Las Vegas Sun

July 30, 2014

A witness to history

Lifelong Nevadan to be buried in historic St. Thomas Cemetery

Laurence Murphy

Laurence Murphy

Overton

In 1933, Laurence Murphy’s mother selected the spot in Overton where the St. Thomas Cemetery would be moved once the farming community was flooded by the waters of Lake Mead.

Over the years, Murphy, the youngest of 11 children, took care of the cemetery that overlooked his birthplace, erecting cement borders around the family plot and maintaining the site until the city took over the responsibility.

On Friday, Murphy will be buried in Overton, about 60 miles north of Las Vegas, with his parents and siblings. He died March 21 in Henderson at the age of 79.

Murphy saw much of Southern Nevada history unfold in those 79 years, his family said.

He was born March 10, 1930, one year before construction began on Hoover Dam and five years before his family was forced to move by the rising waters of Lake Mead after the dam was completed.

“There was kind of a lot of gloom among people living there, knowing that their farms were going to be flooded,” said Afton Murphy Powers, three years older and Murphy’s only surviving sibling. “It took the enthusiasm out of a lot of things.”

Still, Murphy retained fond memories of his childhood in St. Thomas, his wife, Ferris, said.

“He always had stories,” she said. “He would always tell the grandkids something.”

In 1935, his parents and the eight children who still lived at home moved to Overton, Powers said. They lived in a house on a dirt road that curved right by the house.

Three years later, a car came speeding around that curve and hit and killed both parents as they were walking to church. Powers was with them and was thrown clear of the crash.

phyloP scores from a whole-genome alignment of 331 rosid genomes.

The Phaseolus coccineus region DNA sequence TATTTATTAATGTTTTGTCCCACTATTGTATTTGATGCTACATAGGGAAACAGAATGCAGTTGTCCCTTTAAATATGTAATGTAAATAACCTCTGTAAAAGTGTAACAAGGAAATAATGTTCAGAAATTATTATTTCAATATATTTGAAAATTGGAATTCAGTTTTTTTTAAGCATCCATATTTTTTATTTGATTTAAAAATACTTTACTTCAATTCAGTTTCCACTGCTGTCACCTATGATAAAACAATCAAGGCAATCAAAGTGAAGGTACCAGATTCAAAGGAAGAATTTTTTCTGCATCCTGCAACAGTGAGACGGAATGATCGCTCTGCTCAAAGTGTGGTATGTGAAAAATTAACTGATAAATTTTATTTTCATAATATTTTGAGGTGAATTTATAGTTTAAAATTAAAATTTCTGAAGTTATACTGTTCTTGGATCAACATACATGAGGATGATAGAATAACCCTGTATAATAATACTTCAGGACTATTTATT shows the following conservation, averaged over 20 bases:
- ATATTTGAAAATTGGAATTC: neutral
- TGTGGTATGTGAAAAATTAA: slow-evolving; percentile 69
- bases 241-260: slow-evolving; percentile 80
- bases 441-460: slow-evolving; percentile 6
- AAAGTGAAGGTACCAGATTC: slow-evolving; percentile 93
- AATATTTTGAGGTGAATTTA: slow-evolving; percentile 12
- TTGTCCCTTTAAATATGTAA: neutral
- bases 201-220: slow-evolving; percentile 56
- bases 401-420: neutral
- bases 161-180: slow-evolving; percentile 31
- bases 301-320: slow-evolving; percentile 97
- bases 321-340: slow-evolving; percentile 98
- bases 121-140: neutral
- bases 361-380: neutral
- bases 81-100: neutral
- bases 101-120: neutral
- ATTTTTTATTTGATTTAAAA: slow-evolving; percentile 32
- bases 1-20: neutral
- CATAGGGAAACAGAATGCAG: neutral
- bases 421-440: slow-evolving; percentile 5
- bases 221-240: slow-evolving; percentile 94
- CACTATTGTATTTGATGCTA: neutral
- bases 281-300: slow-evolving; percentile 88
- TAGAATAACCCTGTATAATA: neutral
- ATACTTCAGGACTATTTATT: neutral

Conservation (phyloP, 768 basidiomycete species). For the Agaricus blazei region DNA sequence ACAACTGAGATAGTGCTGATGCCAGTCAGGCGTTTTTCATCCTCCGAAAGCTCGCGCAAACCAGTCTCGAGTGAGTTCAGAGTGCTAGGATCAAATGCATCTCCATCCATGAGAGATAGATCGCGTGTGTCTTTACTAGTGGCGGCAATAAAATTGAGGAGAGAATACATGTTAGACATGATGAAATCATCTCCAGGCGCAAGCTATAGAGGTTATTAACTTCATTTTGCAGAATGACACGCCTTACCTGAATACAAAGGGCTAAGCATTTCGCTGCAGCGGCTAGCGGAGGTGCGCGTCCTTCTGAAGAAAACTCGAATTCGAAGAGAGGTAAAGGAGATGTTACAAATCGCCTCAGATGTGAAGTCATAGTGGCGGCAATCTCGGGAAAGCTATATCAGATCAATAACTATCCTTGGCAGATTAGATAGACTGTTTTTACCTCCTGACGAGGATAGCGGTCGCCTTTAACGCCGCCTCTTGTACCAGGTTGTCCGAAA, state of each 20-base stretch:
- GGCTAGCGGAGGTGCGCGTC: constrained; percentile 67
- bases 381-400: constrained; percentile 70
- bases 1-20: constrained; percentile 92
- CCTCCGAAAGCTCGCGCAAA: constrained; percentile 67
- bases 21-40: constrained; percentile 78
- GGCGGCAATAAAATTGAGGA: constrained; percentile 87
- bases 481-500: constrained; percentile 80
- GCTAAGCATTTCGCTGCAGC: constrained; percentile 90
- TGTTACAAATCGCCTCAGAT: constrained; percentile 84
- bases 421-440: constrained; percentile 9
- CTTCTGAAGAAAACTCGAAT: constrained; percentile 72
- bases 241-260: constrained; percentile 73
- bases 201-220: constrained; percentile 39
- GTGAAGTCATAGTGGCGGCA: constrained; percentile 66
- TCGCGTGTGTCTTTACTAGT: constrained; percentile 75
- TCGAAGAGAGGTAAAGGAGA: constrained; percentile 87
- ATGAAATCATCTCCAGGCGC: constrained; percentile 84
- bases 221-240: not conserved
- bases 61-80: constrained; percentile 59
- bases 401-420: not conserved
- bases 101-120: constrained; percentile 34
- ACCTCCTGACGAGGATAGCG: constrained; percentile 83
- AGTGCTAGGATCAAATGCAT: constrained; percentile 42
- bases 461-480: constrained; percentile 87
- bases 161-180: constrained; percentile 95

“I saw the car was going to hit us,” said Powers, who was 10 at the time. “I think I yelled, ‘Look out!’”

With both parents gone and five children still living at home, their grandparents came to the home to try to keep the family together, Powers said. It wasn’t long before they realized the task was too big for them, so they called together the older children and sent the younger ones to live with them.

“It was hard times then,” Power said. “It was 1938.”

Murphy ended up with his grandparents in Hurricane, Utah, where he continued school. When World War II broke out, all three of his older brothers enlisted in the Navy, but Murphy was too young to join, his wife said.

After the war, he found work in nearby national parks as a cook. He ended up as a chef at the lodge on North Rim of the Grand Canyon, where he met his future wife in September 1950. They were married three months later.

In 1953, Murphy moved his wife and two children to the new city of Henderson to work for American Potash, a recently privatized World War II government defense plant that later became Kerr-McGee. They lived with family members until their new house on Cedar Street was completed in 1954. He paid $7,995 for the house, where he lived until his death.

He became a plumber, joining the Plumbers & Pipefitters Union Local 525, and was active for 50 years, his wife said. He was a hard worker throughout his life, she said.

In the 1950s, when the water of Lake Mead receded enough to bring St. Thomas to the surface, he took his family back and showed them where his house had been. The foundations were still there, but trees had been cut to the stump, his wife said.

The town has been above water for the second time in its history since 2002 because of drought.

In 1992, Murphy retired, but he remained busy.

“After he first retired, he said, ‘I don’t know when I ever had time to work,’” his sister-in-law Mary Ray Murphy.

It was hard work that helped find the cancer that eventually took his life. He had been cutting trees at his cabin in Utah when he fractured two vertebrae at the bottom of his spine, Ferris Murphy said.

When doctors did surgery to repair the damage, they found cancer that had spread from his lungs. Doctors told the family it was probably because of asbestos exposure Murphy had throughout his career as a plumber.

In addition to his wife and sister, Murphy is survived by his daughter Marsha Paterson and son Steven Murphy, both of Henderson.

Graveside services will be held at 2 p.m. Friday at the St. Thomas Cemetery in Overton. Palm Mortuary-Henderson handled the arrangements.

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